From 1906 to 1913, the automobile companies began to go to the Algonquin Hill Climbs, which was an event where if an automobile was able to make it up a series of steep hills in the Village, it would be given the stamp of approval. And because of that, the Algonquin Cup was formed which received national recognition at the time. The two hills used in the race were the Phillips Hill which extends from Illinois Route 31 to the cemetery and Perry Hill, located south of downtown, and which is now Lundstrom Lane.

Algonquin Historic Village Hall--Then & Now
above photo - Looking south down Main Street at Historic Village Hall  & Old City Hall today which is used as a meeting space for the community
About 15 years after Algonquin was incorporated, the village leaders decided to construct what is now known as Historic Village Hall, located at 2 S. Main Street.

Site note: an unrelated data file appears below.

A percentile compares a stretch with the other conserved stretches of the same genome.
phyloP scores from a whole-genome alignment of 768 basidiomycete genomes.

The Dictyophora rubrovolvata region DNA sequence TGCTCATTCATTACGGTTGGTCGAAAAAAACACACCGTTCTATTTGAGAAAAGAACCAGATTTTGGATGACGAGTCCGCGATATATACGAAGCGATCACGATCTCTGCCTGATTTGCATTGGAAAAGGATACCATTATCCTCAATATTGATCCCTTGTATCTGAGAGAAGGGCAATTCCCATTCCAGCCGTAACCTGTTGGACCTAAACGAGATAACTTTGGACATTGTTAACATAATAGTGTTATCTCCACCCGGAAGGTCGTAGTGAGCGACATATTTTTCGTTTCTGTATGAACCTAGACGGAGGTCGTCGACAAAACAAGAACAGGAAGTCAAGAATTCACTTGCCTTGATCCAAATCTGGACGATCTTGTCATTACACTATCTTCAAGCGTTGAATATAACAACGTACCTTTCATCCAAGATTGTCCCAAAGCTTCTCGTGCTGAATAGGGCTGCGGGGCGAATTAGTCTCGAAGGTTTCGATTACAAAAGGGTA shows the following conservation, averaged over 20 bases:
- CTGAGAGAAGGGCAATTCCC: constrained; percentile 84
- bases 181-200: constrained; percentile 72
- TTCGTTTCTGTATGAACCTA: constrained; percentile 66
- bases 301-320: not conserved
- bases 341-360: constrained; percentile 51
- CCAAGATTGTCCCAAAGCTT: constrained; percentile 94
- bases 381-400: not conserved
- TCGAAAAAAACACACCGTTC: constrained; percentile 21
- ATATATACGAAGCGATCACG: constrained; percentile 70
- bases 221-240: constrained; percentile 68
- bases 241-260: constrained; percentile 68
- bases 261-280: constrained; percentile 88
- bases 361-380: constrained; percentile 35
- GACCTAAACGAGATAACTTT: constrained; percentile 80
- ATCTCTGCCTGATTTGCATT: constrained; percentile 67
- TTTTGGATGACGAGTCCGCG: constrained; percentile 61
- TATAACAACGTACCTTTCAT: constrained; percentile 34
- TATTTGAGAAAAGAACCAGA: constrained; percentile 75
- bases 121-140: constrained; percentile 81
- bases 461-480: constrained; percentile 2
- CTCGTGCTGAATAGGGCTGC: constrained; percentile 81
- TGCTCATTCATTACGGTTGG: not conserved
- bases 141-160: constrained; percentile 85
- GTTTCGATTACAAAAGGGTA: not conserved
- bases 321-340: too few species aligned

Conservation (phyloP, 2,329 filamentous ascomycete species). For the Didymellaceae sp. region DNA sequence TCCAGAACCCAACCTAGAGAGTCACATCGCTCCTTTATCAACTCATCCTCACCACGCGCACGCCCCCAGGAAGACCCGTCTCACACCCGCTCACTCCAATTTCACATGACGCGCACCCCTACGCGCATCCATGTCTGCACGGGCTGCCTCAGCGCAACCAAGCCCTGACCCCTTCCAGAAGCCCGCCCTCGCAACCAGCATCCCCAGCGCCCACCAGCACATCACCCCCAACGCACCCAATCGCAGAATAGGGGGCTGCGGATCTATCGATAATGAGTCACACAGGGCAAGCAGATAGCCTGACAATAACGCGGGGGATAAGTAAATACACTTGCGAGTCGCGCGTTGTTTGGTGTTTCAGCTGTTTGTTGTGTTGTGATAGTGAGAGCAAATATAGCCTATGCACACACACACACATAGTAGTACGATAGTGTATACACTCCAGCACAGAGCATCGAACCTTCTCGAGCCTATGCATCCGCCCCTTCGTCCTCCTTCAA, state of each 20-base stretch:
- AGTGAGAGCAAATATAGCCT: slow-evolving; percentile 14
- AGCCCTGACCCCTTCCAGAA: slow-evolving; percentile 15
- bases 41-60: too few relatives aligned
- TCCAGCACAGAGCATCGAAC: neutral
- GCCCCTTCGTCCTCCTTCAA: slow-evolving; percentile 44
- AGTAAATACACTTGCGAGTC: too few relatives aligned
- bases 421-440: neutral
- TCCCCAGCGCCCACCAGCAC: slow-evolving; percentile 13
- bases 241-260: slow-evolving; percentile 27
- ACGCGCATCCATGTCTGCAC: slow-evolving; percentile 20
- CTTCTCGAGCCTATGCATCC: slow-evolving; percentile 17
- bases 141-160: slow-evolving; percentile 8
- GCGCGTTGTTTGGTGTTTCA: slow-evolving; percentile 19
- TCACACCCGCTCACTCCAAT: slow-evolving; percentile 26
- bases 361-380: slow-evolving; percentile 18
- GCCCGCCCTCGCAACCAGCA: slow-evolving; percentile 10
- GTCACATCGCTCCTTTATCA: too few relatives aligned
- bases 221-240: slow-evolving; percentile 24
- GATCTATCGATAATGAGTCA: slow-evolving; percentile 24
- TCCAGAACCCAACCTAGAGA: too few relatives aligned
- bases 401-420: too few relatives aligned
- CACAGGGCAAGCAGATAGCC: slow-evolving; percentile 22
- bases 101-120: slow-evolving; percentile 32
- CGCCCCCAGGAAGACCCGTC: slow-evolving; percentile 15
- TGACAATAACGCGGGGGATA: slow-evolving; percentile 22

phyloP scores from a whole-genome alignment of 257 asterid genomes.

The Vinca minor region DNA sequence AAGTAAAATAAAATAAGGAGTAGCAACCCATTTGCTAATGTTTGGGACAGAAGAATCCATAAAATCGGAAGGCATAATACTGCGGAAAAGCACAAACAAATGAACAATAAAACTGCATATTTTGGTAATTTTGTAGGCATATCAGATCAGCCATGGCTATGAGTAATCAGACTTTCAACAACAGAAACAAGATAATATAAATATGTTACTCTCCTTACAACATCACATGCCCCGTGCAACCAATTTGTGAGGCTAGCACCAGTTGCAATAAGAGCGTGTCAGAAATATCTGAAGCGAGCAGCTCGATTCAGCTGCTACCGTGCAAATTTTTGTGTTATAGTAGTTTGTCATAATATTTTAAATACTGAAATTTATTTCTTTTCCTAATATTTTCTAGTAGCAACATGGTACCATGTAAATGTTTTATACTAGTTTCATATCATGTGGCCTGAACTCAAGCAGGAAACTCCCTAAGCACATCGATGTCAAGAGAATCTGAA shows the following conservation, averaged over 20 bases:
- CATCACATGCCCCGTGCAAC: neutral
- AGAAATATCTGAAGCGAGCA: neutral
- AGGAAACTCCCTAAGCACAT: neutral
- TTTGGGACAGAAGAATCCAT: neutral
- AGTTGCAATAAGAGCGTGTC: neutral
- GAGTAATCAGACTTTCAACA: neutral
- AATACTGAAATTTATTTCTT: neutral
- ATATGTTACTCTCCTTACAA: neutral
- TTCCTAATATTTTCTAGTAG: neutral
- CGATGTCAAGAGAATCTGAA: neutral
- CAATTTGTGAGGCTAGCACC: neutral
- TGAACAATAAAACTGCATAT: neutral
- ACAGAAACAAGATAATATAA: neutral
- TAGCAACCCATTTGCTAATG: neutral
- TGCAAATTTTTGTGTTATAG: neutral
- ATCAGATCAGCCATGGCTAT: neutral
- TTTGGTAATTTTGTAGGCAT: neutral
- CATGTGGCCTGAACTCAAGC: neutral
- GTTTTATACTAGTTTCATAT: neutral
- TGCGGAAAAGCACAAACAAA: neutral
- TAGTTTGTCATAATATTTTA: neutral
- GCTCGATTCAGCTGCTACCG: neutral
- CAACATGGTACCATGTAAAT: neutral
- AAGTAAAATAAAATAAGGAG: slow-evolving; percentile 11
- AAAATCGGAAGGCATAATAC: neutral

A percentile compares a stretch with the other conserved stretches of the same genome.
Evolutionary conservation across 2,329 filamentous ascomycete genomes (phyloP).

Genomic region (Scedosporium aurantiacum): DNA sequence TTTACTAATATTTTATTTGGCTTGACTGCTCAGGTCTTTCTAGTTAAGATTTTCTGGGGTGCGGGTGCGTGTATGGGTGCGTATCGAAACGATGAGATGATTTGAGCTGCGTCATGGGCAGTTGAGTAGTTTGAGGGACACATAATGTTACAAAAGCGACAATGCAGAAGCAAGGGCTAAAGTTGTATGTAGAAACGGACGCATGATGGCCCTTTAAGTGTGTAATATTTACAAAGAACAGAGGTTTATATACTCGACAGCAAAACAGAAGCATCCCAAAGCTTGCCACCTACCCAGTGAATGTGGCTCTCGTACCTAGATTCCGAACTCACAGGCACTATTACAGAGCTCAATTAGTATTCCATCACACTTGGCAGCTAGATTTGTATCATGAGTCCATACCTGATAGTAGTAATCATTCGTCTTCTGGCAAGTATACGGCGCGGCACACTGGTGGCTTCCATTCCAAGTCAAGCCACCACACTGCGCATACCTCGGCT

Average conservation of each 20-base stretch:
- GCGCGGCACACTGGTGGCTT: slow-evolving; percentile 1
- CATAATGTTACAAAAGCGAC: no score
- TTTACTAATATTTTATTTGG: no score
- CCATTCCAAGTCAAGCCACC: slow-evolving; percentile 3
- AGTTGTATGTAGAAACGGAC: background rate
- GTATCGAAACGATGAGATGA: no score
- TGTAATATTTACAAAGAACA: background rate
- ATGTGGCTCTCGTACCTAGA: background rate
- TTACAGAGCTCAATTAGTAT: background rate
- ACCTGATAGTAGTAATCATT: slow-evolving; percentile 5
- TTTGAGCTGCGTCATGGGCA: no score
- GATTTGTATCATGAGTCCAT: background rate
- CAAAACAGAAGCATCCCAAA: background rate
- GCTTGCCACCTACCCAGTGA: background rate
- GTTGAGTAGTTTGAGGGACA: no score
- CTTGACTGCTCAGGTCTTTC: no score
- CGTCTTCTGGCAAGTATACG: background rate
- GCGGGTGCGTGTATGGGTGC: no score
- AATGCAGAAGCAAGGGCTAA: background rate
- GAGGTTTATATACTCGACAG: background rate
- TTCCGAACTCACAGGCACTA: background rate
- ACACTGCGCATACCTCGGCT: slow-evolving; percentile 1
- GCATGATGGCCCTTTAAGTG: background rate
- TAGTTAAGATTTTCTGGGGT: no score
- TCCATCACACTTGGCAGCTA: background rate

It was completed in 1907 and cost $6,848 to build. Its size of 4,100 square feet was intended to accommodate 550 residents, which was the village's population size in 1900. The building is a style of Midwestern Prairie Architecture, which was introduced by Frank Lloyd Wright. W.W. Abell designed the building.

The first floor housed the fire department, a street sprinkling wagon, classrooms, a library, the marshal's office and jail. The council chambers and clerk's office were located on the second floor.

Before the official village hall was constructed, the village board meetings were held in two locations: the Masons Hall, 102 S. Main Street, and the Morton House Hotel, which is now the Shell gas station at the northwest corner of Main Street and Algonquin Road.

For many years the historic village hall was used as a gathering spot for the community, said Don Purn, who serves on the Algonquin Historic Commission.

"There were always several things going on over a period of time," he said.

In 1967 the village expanded the building to accommodate its growing population. The fire station doors were replaced with windows, which provided new council chambers and additional offices.